INDUSTRIAL RELATIONS ACTS, 1946 TO 1990
SECTION 26(1), INDUSTRIAL RELATIONS ACT, 1990
COCA COLA BOTTLERS IRELAND LIMITED
(REPRESENTED BY THE IRISH BUSINESS AND EMPLOYERS' CONFEDERATION)
- AND -
SERVICES INDUSTRIAL PROFESSIONAL TECHNICAL UNION
Chairman: Mr Duffy
Employer Member: Mr Pierce
Worker Member: Ms Ni Mhurchu
1. Parity for 4 ex-Mullingar drivers with 'price per case' of Dublin drivers.
2. The dispute concerns 4 drivers who were based in the Company's Mullingar depot until its closure in 1992 at which time they were re-deployed to Dublin. At the time it was agreed they would operate from Mullingar and would receive a travel allowance of 15% of basic pay.
The Union claimed that there was parity between Dublin and Mullingar drivers and that, historically, they were recognised as one negotiating unit. The Company stated that, while arrangements were similar between the two depots, a number of differences did exist, e.g., a commission on empties applying in Mullingar whereas a premium rate of 10p/case applied in Dublin, the standard rate being 5.11p/case. The Dublin drivers, also have no travel allowance. Those differences remained after re-deployment in 1992 and, in 1994, a new agreement was reached with the Dublin drivers which eliminated the premium case rate and the standard rate, and introduced a new composite rate of 8p/case. In tandem with this there was a reduction in manning levels, agreement to one person operated trucks and no overtime rates except for Sunday work. The agreement did not extend to the claimants. The Union, on behalf of the four drivers, is seeking the composite rate of 8p/case, retrospective to 1994. The claim was rejected by the Company on the grounds of being cost-increasing and, therefore, precluded by Partnership 2000 (P2000) and because the 1994 agreement did not relate to the Mullingar drivers.
The dispute was the subject of a conciliation conference under the auspices of the Labour Relations Commission arising from which it emerged that the Company would consider conceding the 8p/case (along with the payment of a lump sum) on the basis that the travel and commission on empties and other conditions, not available to Dublin drivers, would be foregone. The Union was not prepared to "sell" the travel allowance and sought an increased lump sum payment. Agreement was not reached and the dispute was referred to the Labour Court , on the 30th of June, 1999, in accordance with Section 26(1) of the Industrial Relations Act, 1990. The Court investigated the dispute on the 11th of October, 1999. Division of Court:-
- Chairman: Mr. Kevin Duffy
Employer Member: Mr. Pat Pierce
Worker Member: Ms. Padraigin Ni Mhurchu.
3. 1. The "parity" agreement and consequent commitment by management to drivers who re-deployed from Mullingar has been rendered meaningless by the significant gap in earnings which has now emerged.
2. It is demoralising, inequitable, unfair and discriminatory to have a minority placed in the position of the claimants who provide a similar service and deliver the same approximate volume from the same location as their Dublin colleagues.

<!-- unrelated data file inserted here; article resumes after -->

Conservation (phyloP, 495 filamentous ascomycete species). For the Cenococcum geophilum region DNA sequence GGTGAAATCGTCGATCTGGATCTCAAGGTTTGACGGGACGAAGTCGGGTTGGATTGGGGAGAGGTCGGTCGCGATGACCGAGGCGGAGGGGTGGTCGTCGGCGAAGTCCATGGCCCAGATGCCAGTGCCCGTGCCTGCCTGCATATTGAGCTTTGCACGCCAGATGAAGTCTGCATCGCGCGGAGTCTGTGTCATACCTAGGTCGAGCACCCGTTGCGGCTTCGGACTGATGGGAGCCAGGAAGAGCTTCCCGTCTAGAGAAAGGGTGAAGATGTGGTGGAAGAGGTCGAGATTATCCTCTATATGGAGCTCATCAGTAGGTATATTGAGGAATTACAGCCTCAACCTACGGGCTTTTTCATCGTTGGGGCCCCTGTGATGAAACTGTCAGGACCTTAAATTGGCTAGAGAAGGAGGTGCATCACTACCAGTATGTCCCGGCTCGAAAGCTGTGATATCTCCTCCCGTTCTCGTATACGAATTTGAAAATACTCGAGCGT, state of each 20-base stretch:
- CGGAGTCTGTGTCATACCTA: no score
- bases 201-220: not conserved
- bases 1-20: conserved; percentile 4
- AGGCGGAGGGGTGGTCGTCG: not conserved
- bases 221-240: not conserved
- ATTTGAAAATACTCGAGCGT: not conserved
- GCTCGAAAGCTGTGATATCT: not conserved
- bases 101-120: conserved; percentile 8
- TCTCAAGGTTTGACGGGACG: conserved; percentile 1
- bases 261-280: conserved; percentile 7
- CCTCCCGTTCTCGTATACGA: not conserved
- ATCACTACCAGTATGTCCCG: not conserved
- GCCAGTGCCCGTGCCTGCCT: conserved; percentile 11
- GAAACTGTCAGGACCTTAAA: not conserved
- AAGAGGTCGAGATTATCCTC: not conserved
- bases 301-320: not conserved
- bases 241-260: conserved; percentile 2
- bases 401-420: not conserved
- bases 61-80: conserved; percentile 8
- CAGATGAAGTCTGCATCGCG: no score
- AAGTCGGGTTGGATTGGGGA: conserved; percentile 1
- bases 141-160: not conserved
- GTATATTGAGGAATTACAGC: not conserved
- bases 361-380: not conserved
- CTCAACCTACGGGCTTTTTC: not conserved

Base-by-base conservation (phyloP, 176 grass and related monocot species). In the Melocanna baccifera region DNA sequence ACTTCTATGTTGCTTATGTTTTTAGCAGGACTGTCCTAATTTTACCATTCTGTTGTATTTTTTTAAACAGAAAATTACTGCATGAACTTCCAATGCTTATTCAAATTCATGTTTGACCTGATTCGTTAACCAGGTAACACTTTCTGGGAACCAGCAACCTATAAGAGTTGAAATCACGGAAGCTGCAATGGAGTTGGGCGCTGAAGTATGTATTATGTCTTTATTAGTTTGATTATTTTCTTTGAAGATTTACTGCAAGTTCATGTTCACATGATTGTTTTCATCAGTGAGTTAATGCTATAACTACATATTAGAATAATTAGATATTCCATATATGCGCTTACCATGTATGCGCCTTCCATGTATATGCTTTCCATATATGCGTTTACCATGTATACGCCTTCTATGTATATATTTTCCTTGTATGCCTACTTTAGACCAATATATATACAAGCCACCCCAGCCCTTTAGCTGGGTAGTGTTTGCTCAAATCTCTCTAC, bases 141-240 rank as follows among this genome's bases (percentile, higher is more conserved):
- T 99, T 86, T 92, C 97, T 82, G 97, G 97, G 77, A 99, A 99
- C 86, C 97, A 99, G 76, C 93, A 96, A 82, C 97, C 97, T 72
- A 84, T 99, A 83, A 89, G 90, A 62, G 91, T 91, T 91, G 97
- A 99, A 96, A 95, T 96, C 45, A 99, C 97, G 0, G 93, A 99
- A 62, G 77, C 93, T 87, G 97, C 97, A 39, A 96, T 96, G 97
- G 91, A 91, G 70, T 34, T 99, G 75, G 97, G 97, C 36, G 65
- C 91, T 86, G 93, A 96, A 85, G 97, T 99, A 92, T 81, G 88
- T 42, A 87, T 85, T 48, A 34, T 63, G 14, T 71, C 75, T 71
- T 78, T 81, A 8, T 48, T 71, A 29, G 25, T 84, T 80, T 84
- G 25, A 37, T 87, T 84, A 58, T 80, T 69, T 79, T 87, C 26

3. The withdrawal of a travel allowance from members who travel more than 100 miles a day to get to and from work is an unfair request of persons whose working day is at least 4 to 5 hours longer than their colleagues'. Accordingly, the Company's preconditions to the inclusion of the four Mullingar drivers under the 1994 Agreement should be withdrawn.
4. 1. The Company has always had a history of different rates being applied to different groups within its distribution network and is not prepared to apply the current Dublin commission rates to the Mullingar staff for reasons that:-
(a) The claim ignores the fact that the higher Dublin commission rates arose
from significant restructuring of the Dublin operation and which did not
affect the Mullingar staff;
(b) The claim is made for an equal commission rate to that applied in Dublin,
but the Mullingar staff are not prepared to accept the full package applied
to Dublin staff. Instead they are seeking to cherry-pick the best from each
2. The Union's claim for retrospection is unwarranted and cannot be justified on any reasoned grounds.
3. The claim, as currently structured, is cost-increasing and debarred under P2000.
4. The Company is willing to apply the same rates of commission to the Mullingar staff provided they accept this as part of an overall package and are prepared to give up the higher rates they received in other areas.
Having considered the submissions of the parties the Court recommends that the dispute be resolved on the following basis:-
1. The four drivers associated with the claim should be paid the same composite rate per case as their Dublin counterparts. The increase should be from the date of acceptance of this recommendation.
2. In consideration of parity of conditions, the Union should agree to relinquish travel time, commission on empties and other conditions which are inconsistent with those of Dublin drivers.
3. The parties should agree a basis on which the drivers concerned will be integrated into the Dublin operation including the prioritising by the Company of the present routes when allocating work.
4. A lump sum payment of £2,500 should be paid to each of the four drivers on acceptance of this recommendation.
Signed on behalf of the Labour Court
1st November, 1999______________________
Enquiries concerning this Recommendation should be addressed to Michael Keegan, Court Secretary.